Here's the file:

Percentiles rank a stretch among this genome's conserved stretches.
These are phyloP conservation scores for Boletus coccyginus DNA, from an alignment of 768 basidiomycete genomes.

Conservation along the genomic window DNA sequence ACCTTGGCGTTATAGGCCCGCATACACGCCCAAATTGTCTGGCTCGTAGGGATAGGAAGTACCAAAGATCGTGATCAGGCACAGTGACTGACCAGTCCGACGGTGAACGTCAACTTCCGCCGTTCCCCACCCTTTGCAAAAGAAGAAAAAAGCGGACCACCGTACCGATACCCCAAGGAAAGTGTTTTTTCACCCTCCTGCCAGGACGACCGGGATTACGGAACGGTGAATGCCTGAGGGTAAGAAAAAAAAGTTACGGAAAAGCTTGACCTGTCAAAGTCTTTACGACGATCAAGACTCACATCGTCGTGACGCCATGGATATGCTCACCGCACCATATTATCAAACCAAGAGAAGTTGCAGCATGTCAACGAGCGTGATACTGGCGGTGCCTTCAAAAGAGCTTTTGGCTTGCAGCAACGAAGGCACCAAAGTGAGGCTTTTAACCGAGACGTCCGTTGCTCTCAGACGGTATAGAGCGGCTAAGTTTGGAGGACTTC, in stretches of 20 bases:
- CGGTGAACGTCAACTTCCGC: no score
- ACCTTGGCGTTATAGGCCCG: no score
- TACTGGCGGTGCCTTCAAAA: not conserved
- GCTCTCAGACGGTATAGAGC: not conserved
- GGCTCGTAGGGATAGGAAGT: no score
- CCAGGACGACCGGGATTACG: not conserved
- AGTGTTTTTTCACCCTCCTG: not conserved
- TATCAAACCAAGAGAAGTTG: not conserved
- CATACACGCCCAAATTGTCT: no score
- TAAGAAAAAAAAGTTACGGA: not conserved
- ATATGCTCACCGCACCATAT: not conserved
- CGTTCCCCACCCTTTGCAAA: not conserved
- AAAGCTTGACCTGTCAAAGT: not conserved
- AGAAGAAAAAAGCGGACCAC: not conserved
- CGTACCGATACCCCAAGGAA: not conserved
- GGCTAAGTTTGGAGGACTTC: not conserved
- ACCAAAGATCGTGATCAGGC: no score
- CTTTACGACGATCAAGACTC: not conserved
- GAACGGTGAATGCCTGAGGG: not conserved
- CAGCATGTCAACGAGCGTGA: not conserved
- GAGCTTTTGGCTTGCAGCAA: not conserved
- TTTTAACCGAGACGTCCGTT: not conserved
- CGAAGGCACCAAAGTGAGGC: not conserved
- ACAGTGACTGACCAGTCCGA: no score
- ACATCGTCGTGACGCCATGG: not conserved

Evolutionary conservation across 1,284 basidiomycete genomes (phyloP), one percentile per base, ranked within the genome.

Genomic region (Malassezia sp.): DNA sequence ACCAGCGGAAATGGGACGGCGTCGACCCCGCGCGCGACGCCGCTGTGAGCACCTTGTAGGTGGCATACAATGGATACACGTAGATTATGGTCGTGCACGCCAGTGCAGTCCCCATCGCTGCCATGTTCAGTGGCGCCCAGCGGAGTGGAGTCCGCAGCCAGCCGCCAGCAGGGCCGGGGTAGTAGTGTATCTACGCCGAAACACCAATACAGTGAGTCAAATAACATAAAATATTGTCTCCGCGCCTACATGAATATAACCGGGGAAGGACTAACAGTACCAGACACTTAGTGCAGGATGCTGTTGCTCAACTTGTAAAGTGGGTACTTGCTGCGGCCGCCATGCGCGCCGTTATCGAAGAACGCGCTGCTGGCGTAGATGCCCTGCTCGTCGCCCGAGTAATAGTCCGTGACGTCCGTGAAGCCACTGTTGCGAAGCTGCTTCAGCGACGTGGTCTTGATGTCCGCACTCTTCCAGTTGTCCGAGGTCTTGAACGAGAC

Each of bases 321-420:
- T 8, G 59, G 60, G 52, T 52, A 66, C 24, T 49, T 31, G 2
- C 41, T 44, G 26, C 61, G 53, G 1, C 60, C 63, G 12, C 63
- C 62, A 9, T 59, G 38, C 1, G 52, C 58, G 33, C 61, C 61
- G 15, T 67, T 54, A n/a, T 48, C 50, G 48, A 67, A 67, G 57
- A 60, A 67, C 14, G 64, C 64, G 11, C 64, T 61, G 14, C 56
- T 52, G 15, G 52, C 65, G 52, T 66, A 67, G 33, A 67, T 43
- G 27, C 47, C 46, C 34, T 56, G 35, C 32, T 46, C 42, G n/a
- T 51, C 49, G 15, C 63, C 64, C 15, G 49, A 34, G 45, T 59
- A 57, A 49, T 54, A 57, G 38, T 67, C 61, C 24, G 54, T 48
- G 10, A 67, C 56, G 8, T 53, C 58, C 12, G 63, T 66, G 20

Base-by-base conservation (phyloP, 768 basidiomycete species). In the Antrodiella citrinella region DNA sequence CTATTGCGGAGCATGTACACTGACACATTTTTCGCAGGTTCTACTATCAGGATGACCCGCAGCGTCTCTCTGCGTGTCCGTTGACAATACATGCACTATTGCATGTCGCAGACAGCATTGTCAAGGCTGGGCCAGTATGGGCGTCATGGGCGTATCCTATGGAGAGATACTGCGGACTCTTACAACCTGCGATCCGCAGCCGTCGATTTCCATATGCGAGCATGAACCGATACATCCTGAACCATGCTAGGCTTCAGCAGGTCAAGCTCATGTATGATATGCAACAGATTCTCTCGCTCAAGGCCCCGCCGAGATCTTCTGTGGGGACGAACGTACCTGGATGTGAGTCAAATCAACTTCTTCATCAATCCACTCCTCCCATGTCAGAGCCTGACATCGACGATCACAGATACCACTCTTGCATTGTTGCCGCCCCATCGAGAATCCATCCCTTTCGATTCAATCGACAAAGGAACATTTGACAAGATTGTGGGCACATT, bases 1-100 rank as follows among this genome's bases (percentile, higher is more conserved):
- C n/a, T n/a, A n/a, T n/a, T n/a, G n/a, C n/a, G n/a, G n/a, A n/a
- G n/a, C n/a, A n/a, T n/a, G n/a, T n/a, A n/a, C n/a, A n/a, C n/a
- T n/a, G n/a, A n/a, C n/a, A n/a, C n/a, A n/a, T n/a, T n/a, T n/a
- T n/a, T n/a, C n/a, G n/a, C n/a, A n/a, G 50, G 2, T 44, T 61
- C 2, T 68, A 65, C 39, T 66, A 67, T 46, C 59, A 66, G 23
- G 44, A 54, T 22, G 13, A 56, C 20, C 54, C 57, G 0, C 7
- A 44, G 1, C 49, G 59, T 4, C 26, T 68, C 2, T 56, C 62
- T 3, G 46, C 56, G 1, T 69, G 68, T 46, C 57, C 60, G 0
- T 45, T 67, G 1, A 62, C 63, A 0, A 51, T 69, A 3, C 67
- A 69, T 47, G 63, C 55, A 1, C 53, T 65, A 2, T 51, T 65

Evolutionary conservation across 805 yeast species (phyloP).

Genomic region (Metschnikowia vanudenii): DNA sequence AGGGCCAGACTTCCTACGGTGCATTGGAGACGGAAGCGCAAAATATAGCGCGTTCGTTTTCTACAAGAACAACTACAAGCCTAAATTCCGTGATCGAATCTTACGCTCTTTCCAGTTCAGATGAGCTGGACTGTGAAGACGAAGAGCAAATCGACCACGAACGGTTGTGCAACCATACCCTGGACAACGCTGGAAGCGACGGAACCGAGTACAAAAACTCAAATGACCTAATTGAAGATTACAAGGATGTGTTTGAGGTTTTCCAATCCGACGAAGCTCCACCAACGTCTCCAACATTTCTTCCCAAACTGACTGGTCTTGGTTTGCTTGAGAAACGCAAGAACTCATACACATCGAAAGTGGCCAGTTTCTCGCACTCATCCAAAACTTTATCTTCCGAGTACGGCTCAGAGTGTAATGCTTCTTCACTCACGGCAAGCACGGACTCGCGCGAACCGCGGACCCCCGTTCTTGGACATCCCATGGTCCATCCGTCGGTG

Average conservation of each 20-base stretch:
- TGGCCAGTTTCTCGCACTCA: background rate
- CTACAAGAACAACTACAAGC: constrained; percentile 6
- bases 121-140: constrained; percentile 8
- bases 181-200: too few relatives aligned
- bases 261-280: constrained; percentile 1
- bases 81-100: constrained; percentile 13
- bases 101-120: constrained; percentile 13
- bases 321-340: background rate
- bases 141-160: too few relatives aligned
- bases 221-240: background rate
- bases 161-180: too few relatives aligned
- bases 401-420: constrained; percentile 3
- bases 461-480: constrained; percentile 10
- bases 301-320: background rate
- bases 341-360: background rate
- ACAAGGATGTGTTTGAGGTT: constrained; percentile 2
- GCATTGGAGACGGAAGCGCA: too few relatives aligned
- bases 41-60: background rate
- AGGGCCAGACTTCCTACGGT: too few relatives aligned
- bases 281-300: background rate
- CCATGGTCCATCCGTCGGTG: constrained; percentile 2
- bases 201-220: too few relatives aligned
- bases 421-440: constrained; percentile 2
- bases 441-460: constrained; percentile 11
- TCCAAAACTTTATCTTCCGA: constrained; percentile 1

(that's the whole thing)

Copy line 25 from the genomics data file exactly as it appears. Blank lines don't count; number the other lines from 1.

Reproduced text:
- TTTTAACCGAGACGTCCGTT: not conserved